For men suffering from infertility, studies have shown that healthy diets (as described above) can improve semen quality. However, it is important to note that the quality of semen is not a singularly excellent predictor of male fertility, and most studies did not actually investigate the impact of paternal diet on the success rate of pregnancy or live births.

For patients undergoing assisted reproductive technologies, such as in vitro fertilization, conception may be more likely for women who take folic acid supplements. Meanwhile, men can boost fertility through antioxidants that help protect sperm from free radicals.

Benefits of Eating a Fertility Diet

  1. This diet is generally healthy and boosts overall health and wellness.
  2. It promotes energy and vitality.
  3. It boosts and supports a healthy reproductive system.
  4. Steers clear of trans-fats which are widely linked to heart disease.
  5. Helps the body maintain hormonal balance.
  6. It provides vitamins, minerals, and antioxidants which help boost egg and sperm health.
  7. May decrease the chances of miscarriage by decreasing insulin resistance and damage from free-radicals to the sperm, eggs, and DNA.

Your fertility nutrition starts with eating a lot of organic fruits and vegetables. Conventionally grown products may contain harmful herbicides and pesticides which have been shown to have a counter effect for fertility, in both men and women. This claim has been backed up with an extensive meta-analysis in 2014 by the British Journal of Nutrition, which found that organic crops have higher concentrations of a wide array of antioxidants and other potentially helpful compounds, and tend to have lower pesticide residue.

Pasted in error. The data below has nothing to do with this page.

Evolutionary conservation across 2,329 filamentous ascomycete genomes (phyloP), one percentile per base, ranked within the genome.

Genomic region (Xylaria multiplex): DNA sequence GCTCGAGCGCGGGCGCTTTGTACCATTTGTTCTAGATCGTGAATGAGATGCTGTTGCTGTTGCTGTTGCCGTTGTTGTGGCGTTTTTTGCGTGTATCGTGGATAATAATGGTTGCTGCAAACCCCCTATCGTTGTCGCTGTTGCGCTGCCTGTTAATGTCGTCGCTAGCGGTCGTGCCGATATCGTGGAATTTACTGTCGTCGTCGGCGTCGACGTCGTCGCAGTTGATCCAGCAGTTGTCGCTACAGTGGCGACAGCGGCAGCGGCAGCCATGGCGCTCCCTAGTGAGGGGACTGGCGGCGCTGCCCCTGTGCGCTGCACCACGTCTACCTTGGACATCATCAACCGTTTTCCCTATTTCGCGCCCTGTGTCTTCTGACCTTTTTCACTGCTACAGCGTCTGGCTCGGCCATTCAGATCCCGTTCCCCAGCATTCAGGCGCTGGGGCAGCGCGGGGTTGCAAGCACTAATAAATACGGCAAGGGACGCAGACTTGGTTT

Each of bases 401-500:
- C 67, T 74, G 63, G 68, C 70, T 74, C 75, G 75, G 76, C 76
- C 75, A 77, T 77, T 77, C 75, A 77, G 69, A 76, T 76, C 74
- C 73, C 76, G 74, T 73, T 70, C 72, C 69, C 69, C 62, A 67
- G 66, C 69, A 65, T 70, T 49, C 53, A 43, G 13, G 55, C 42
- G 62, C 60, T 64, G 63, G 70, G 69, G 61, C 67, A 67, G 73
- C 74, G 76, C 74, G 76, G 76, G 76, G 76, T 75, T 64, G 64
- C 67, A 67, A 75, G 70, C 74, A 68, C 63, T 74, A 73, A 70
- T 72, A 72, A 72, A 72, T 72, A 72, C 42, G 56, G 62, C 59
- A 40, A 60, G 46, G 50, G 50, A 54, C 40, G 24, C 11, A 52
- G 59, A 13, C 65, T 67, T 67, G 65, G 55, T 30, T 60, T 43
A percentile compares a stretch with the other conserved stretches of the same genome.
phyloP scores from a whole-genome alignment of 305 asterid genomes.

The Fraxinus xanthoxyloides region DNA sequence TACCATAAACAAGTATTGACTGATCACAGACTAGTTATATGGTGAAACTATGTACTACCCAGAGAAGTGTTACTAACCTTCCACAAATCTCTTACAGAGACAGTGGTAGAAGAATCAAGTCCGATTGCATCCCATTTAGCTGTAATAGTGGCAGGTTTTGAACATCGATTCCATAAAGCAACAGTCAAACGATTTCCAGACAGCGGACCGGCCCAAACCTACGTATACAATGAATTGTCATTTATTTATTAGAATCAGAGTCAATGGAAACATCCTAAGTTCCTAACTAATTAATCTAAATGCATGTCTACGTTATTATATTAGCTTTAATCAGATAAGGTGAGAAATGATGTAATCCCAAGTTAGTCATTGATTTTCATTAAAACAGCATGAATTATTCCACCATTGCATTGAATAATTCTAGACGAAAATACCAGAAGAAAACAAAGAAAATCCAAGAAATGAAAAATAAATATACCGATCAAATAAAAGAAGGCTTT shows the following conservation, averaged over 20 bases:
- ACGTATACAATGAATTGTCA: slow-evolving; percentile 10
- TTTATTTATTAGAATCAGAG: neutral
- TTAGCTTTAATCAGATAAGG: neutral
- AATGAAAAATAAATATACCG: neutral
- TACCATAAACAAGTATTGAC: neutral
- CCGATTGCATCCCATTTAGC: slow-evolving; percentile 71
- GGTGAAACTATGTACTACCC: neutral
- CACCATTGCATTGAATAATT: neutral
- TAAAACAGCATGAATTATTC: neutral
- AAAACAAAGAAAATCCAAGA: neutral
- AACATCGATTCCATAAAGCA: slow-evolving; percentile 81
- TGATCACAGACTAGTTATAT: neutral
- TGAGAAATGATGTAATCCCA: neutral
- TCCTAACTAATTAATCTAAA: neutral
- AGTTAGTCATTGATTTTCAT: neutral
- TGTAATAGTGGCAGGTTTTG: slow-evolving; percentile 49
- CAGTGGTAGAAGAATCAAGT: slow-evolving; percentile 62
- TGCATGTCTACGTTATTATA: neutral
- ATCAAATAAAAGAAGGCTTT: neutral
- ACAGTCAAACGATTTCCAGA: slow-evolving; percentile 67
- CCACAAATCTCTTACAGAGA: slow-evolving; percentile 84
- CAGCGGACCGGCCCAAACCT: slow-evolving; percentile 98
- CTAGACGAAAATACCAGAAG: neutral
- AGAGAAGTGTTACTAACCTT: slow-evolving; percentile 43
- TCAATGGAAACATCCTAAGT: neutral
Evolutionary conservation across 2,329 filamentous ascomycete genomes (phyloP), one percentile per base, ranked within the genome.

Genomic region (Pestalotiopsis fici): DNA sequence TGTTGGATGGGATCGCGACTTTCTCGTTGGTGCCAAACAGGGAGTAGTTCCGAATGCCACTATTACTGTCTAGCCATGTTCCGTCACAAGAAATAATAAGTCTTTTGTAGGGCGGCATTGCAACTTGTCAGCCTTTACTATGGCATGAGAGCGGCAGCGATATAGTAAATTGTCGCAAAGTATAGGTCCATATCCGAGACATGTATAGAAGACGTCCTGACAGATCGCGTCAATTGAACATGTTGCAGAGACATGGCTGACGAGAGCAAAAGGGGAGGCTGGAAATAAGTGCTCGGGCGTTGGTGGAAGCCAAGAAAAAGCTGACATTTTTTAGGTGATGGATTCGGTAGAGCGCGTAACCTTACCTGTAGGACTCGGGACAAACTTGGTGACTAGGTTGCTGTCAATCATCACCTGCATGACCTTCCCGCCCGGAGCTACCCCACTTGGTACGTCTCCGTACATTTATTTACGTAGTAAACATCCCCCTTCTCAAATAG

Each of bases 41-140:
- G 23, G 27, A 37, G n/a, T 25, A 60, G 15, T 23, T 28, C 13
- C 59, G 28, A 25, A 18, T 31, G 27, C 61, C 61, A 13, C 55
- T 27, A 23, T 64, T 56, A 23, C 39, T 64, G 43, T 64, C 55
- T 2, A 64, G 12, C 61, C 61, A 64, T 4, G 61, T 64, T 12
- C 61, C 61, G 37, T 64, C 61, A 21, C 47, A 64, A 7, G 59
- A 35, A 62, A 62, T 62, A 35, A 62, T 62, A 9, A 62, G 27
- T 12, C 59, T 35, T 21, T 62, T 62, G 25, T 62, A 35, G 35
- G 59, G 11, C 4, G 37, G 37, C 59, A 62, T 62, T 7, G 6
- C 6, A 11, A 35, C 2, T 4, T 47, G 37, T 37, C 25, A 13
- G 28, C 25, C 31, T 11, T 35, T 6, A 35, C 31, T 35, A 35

Here is a guide for your fertility diet journey:

  1. Eat Cold-Water Fish – They are rich in Omega 3 or essential fatty acids which help to boost hormone production, reduce inflammation, and help regulate the menstrual cycle. Salmon, tuna, and sardines are the best recommended cold-water fishes. The U.S. Food and Drug Administration (FDA) says that women trying to conceive can safely consume up to 12 ounces per week of low-mercury fish.
  2. Consume Organic, Grass-fed, Whole Fat Dairy, if you must – These are the best choices for dairy sources if you are unable or unwilling to eliminate dairy from your diet. Dairy that is not organic should be avoided as it can often contain added hormones and antibiotics which act as hormones and can contribute to increased estrogen levels or estrogen like effects in the body. Fresh almond or hemp milk are recommended as better alternatives to dairy, if you fancy.